Lumines Electronic Symphony

On its surface, Lumines - which is pronounced luminous, by the way - is very simple. Groups of four blocks, made up of no more than two colours, drop from the top of the screen (in much the same way a tetrimino does in Tetris) and you must arrange them in such a way as to ensure at least four like-coloured blocks are aligned in a square. The more you group up, the better.

Things get a little more interesting, mechanically, when you learn that the groups of segments you’ve managed to create are only cleared when a line that travels from left to right of the screen intersects with them. While this might initially seem like an arbitrary feature, in fact it lends a lot of complexity and depth to proceedings. All of a sudden, timing when the block you’re dropping will join the group on the bottom is of significant importance.

 
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The basic mechanics, important as they are, really are just the beginning. Like Rez and Space Channel 5 - also by Tetsuya Mizuguchi - music plays a big part in how Lumines plays out. Everything you do - moving blocks, scoring points, or hell - pressing a button, is musical and perfectly in time to whatever awesome piece of electronica is playing at the time.

There are also some new elements to the formula, if you're already familiar with it, including brick-based powerups like the shuffle block that literally randomizes every block on the playfield. It typically ends well, particularly if you're in the late game and your board is largely full of unmatched blocks, but on occasion you'll find your best laid plans are instead laid bare as the blocks therein flip to the wrong state for you to leverage. It's a fun inclusion and one that always gets the blood pumping when it appears.

Another new feature is the fact that the (previously present but otherwise useless) Avatars now all sport interesting powerups in addition to their quirky visage. You'll have to work hard to unlock them, but doing so will give you all manner of interesting abilities - selecting one to play with is almost a game in itself, with on-call powerups - like changing the next three blocks to all be the same colour, or increasing the delay between blocks appearing - tipping the scale in your favour.

The soundtrack is superb. The track listing, which is made up of some 34 licensed tunes, is loaded with some of the biggest names in electronica. Underworld, The Chemical Brothers, Aphex Twin, Mylo - hell, there's even a track in here from the Pet Shop Boys. It is, in a word, epic.

But how does it play? You get the basic idea - blocks fall down, arrange by colour - and to start with, that's how it feels. A simplistic affair, you think. About as complex as tying up shoelaces, you muse. About game five, once you've gotten the hang of it and things have sped up enough that you start to peel back the obvious and see the complex underneath, things... change.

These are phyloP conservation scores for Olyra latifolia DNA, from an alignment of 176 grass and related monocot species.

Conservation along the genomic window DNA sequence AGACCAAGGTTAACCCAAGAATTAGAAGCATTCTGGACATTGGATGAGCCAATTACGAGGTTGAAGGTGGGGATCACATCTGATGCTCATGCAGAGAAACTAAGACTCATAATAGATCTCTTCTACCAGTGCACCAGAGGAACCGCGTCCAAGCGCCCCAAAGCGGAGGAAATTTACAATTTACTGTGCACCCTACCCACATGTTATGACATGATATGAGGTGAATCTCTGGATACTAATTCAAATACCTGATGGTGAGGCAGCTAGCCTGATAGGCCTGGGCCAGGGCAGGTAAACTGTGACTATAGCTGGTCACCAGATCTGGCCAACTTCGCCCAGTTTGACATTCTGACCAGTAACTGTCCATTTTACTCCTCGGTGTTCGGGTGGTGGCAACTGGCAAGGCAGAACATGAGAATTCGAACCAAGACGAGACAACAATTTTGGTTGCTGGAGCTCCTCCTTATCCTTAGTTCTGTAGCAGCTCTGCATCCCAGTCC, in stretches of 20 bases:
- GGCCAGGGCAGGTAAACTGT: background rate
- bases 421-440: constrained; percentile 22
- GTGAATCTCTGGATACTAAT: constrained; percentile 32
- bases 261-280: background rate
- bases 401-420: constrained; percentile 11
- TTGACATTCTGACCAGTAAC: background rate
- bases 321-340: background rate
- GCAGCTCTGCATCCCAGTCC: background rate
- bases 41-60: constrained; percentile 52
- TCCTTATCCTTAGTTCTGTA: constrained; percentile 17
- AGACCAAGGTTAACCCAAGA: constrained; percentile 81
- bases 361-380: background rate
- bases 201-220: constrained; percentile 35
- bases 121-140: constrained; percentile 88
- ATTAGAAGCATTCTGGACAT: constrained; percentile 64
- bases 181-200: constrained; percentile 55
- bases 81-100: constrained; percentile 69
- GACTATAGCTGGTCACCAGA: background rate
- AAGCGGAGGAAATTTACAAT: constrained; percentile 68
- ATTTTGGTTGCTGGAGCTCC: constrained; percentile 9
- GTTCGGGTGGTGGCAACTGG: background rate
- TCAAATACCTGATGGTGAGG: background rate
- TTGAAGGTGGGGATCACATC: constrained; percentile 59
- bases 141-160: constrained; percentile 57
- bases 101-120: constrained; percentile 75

Peripheral information, stuff that's going on outside of your Vita, starts to disappear. The music - without touching the volume controls - gets louder. The screen seems to expand, filling more of your vision; a result, perhaps, of your inadvertent leaning in as your focus increases.

It becomes, in a word, intense. In fact, once you really get the hang of it, and start moving through the various "skins" (unlocking them for future use as you do), getting deeper with each successive game, the experience becomes almost transcendental. Not only that, but the need to keep stacking those bricks in a way that brings about ever greater matches... it's addictive at an almost physical level.

Sure, there's not many modes (puzzle gamers that have played a recent Tetris game, for example, will be - initially - deeply miffed at the basic options on offer here), and the interface is a bit on the perfunctory side of the quality scale. But who cares. The core mode is that good that it stands up well enough to be worthy of the full retail price Ubisoft are charging for the game. Yeah, you can get similar things for a buck on your fancy smartphone, but that's like comparing a Big Mac and fillet steak. They're both gonna stop you from dying of hunger, but you'll only lust after one of them.

Lumines is a phenomenally clever game polished to a new level of perfection by the masters at Q Entertainment. If you like puzzle games, you simply need to get this game. I don't care if you've got other stuff to do, none of it will be as thrilling as filling your life with Lumines. None of it.


Lumines Electronic Symphony
"A transcendental experience; Tetris has been bested."
- Lumines Electronic Symphony
9.1
Excellent
 
Follow Own it? Rating: G   Difficulty: Medium   Learning Curve: 15 Min


 

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Comments Comments (2)

 
Mongrel_Rob NZGamer.com VIP VIP Silver
Posted by Mongrel_Rob
On Monday 19 Mar 2012 4:45 PM
1
This game is so insanely good!
 
 
 
jub-jub NZGamer.com VIP VIP Bronze
Posted by jub-jub
On Monday 8 Apr 2013 10:36 PM
1
Do like the music